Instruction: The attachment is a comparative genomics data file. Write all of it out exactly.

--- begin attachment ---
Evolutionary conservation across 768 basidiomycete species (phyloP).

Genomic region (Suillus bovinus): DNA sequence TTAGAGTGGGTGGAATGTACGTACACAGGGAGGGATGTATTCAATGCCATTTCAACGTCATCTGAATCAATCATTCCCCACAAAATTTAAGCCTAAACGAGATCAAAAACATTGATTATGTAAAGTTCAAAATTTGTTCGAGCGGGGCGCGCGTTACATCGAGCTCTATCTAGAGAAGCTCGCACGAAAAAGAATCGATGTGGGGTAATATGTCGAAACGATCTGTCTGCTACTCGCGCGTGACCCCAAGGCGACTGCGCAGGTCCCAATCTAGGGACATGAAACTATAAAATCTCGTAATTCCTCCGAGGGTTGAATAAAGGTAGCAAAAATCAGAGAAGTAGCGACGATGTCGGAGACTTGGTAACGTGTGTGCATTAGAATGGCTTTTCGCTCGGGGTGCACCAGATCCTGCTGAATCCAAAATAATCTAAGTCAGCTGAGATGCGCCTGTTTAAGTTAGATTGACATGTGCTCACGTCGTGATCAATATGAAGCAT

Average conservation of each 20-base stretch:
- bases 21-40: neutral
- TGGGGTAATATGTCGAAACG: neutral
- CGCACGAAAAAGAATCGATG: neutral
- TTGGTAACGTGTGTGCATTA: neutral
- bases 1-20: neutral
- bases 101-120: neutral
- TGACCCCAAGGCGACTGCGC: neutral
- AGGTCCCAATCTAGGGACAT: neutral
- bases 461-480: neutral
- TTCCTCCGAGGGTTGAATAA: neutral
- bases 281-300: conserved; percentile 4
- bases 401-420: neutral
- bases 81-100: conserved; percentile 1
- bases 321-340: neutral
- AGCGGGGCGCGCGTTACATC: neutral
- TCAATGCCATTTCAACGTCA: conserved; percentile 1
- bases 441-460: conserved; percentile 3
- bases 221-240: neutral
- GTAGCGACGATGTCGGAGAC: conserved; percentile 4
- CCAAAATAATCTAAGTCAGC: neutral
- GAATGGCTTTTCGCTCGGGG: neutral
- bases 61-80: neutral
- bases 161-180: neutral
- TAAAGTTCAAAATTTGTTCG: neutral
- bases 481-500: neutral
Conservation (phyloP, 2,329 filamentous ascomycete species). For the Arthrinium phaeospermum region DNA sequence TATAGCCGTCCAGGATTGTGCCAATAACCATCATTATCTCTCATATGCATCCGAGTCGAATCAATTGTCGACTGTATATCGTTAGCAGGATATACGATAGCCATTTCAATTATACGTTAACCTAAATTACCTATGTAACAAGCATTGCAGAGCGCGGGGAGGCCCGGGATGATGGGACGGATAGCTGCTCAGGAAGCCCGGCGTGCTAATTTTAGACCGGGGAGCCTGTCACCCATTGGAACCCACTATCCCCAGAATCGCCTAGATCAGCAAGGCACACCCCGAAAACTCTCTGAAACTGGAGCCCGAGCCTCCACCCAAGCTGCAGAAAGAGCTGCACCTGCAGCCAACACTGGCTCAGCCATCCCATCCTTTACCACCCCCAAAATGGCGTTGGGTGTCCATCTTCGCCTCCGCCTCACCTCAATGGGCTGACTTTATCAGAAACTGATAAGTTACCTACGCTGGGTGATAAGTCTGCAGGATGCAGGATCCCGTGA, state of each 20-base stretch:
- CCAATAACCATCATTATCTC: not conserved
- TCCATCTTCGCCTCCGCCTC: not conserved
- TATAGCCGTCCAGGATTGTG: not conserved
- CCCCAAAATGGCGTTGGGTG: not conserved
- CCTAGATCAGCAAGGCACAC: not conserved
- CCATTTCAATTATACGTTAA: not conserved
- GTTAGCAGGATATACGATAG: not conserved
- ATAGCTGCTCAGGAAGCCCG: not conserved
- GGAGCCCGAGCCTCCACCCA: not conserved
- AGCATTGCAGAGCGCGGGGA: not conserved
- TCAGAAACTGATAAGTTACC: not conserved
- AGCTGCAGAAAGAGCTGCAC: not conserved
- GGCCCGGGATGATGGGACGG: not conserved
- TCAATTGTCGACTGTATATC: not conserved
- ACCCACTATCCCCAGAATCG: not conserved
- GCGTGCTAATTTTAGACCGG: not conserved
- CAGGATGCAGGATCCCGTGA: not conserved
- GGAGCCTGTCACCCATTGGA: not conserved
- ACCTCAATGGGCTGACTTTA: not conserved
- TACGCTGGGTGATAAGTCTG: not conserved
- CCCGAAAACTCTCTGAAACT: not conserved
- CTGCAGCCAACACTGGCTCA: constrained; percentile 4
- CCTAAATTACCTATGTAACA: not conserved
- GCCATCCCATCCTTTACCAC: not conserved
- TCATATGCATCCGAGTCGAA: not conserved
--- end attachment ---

Evolutionary conservation across 768 basidiomycete species (phyloP).

Genomic region (Suillus bovinus): DNA sequence TTAGAGTGGGTGGAATGTACGTACACAGGGAGGGATGTATTCAATGCCATTTCAACGTCATCTGAATCAATCATTCCCCACAAAATTTAAGCCTAAACGAGATCAAAAACATTGATTATGTAAAGTTCAAAATTTGTTCGAGCGGGGCGCGCGTTACATCGAGCTCTATCTAGAGAAGCTCGCACGAAAAAGAATCGATGTGGGGTAATATGTCGAAACGATCTGTCTGCTACTCGCGCGTGACCCCAAGGCGACTGCGCAGGTCCCAATCTAGGGACATGAAACTATAAAATCTCGTAATTCCTCCGAGGGTTGAATAAAGGTAGCAAAAATCAGAGAAGTAGCGACGATGTCGGAGACTTGGTAACGTGTGTGCATTAGAATGGCTTTTCGCTCGGGGTGCACCAGATCCTGCTGAATCCAAAATAATCTAAGTCAGCTGAGATGCGCCTGTTTAAGTTAGATTGACATGTGCTCACGTCGTGATCAATATGAAGCAT

Average conservation of each 20-base stretch:
- bases 21-40: neutral
- TGGGGTAATATGTCGAAACG: neutral
- CGCACGAAAAAGAATCGATG: neutral
- TTGGTAACGTGTGTGCATTA: neutral
- bases 1-20: neutral
- bases 101-120: neutral
- TGACCCCAAGGCGACTGCGC: neutral
- AGGTCCCAATCTAGGGACAT: neutral
- bases 461-480: neutral
- TTCCTCCGAGGGTTGAATAA: neutral
- bases 281-300: conserved; percentile 4
- bases 401-420: neutral
- bases 81-100: conserved; percentile 1
- bases 321-340: neutral
- AGCGGGGCGCGCGTTACATC: neutral
- TCAATGCCATTTCAACGTCA: conserved; percentile 1
- bases 441-460: conserved; percentile 3
- bases 221-240: neutral
- GTAGCGACGATGTCGGAGAC: conserved; percentile 4
- CCAAAATAATCTAAGTCAGC: neutral
- GAATGGCTTTTCGCTCGGGG: neutral
- bases 61-80: neutral
- bases 161-180: neutral
- TAAAGTTCAAAATTTGTTCG: neutral
- bases 481-500: neutral
Conservation (phyloP, 2,329 filamentous ascomycete species). For the Arthrinium phaeospermum region DNA sequence TATAGCCGTCCAGGATTGTGCCAATAACCATCATTATCTCTCATATGCATCCGAGTCGAATCAATTGTCGACTGTATATCGTTAGCAGGATATACGATAGCCATTTCAATTATACGTTAACCTAAATTACCTATGTAACAAGCATTGCAGAGCGCGGGGAGGCCCGGGATGATGGGACGGATAGCTGCTCAGGAAGCCCGGCGTGCTAATTTTAGACCGGGGAGCCTGTCACCCATTGGAACCCACTATCCCCAGAATCGCCTAGATCAGCAAGGCACACCCCGAAAACTCTCTGAAACTGGAGCCCGAGCCTCCACCCAAGCTGCAGAAAGAGCTGCACCTGCAGCCAACACTGGCTCAGCCATCCCATCCTTTACCACCCCCAAAATGGCGTTGGGTGTCCATCTTCGCCTCCGCCTCACCTCAATGGGCTGACTTTATCAGAAACTGATAAGTTACCTACGCTGGGTGATAAGTCTGCAGGATGCAGGATCCCGTGA, state of each 20-base stretch:
- CCAATAACCATCATTATCTC: not conserved
- TCCATCTTCGCCTCCGCCTC: not conserved
- TATAGCCGTCCAGGATTGTG: not conserved
- CCCCAAAATGGCGTTGGGTG: not conserved
- CCTAGATCAGCAAGGCACAC: not conserved
- CCATTTCAATTATACGTTAA: not conserved
- GTTAGCAGGATATACGATAG: not conserved
- ATAGCTGCTCAGGAAGCCCG: not conserved
- GGAGCCCGAGCCTCCACCCA: not conserved
- AGCATTGCAGAGCGCGGGGA: not conserved
- TCAGAAACTGATAAGTTACC: not conserved
- AGCTGCAGAAAGAGCTGCAC: not conserved
- GGCCCGGGATGATGGGACGG: not conserved
- TCAATTGTCGACTGTATATC: not conserved
- ACCCACTATCCCCAGAATCG: not conserved
- GCGTGCTAATTTTAGACCGG: not conserved
- CAGGATGCAGGATCCCGTGA: not conserved
- GGAGCCTGTCACCCATTGGA: not conserved
- ACCTCAATGGGCTGACTTTA: not conserved
- TACGCTGGGTGATAAGTCTG: not conserved
- CCCGAAAACTCTCTGAAACT: not conserved
- CTGCAGCCAACACTGGCTCA: constrained; percentile 4
- CCTAAATTACCTATGTAACA: not conserved
- GCCATCCCATCCTTTACCAC: not conserved
- TCATATGCATCCGAGTCGAA: not conserved